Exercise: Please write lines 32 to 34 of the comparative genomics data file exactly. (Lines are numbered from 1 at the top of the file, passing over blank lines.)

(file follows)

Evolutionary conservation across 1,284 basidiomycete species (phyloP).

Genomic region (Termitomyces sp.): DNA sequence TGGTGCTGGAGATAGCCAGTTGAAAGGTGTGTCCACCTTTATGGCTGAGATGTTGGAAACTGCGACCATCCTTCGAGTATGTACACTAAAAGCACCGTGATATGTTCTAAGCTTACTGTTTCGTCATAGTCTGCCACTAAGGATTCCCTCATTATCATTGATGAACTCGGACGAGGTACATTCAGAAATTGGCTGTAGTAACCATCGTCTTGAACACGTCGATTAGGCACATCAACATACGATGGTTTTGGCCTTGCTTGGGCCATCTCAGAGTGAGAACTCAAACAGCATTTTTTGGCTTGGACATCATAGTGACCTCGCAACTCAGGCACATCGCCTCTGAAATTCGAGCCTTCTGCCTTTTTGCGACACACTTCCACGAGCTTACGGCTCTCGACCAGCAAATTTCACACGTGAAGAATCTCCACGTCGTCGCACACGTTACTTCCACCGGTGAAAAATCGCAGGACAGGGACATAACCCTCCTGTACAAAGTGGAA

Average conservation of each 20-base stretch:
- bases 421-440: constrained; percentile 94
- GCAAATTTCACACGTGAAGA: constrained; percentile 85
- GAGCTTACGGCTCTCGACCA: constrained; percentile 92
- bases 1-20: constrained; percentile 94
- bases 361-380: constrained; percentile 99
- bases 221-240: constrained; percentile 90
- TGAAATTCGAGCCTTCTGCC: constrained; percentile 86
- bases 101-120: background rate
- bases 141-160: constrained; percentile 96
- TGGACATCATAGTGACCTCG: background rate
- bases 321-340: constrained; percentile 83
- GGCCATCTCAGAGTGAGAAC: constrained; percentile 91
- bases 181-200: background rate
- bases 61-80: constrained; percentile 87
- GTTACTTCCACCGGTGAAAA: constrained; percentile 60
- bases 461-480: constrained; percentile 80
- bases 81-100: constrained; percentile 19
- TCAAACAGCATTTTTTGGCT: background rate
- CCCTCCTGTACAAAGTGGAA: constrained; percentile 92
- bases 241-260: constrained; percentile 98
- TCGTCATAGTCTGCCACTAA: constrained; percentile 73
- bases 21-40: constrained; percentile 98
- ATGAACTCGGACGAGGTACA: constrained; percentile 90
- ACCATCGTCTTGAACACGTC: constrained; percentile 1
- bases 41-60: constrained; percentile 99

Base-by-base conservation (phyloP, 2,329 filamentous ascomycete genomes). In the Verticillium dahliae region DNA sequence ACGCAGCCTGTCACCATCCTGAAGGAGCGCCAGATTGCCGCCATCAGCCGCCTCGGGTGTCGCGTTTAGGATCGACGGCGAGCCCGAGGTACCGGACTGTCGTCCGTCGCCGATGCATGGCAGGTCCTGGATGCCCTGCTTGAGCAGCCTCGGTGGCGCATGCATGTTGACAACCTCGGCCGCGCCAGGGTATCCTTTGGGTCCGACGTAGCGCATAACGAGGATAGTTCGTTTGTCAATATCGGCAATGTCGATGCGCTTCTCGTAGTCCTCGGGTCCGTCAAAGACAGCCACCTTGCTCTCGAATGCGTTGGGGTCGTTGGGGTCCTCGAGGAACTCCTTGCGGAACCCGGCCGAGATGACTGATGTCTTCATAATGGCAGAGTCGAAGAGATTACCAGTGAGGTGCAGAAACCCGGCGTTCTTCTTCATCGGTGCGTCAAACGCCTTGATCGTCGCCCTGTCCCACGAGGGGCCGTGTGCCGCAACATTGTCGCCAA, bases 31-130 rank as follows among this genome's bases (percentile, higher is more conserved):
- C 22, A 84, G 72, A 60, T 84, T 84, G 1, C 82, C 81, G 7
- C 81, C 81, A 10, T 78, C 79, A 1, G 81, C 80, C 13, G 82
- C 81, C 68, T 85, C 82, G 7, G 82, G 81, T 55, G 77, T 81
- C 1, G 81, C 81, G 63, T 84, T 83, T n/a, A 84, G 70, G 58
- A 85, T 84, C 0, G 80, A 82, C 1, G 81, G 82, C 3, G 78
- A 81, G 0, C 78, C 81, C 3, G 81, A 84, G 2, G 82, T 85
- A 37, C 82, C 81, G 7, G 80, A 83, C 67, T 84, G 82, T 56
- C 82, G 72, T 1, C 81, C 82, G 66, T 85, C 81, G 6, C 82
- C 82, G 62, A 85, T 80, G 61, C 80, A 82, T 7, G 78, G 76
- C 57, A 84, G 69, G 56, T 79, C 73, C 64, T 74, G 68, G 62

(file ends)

- C 81, C 68, T 85, C 82, G 7, G 82, G 81, T 55, G 77, T 81
- C 1, G 81, C 81, G 63, T 84, T 83, T n/a, A 84, G 70, G 58
- A 85, T 84, C 0, G 80, A 82, C 1, G 81, G 82, C 3, G 78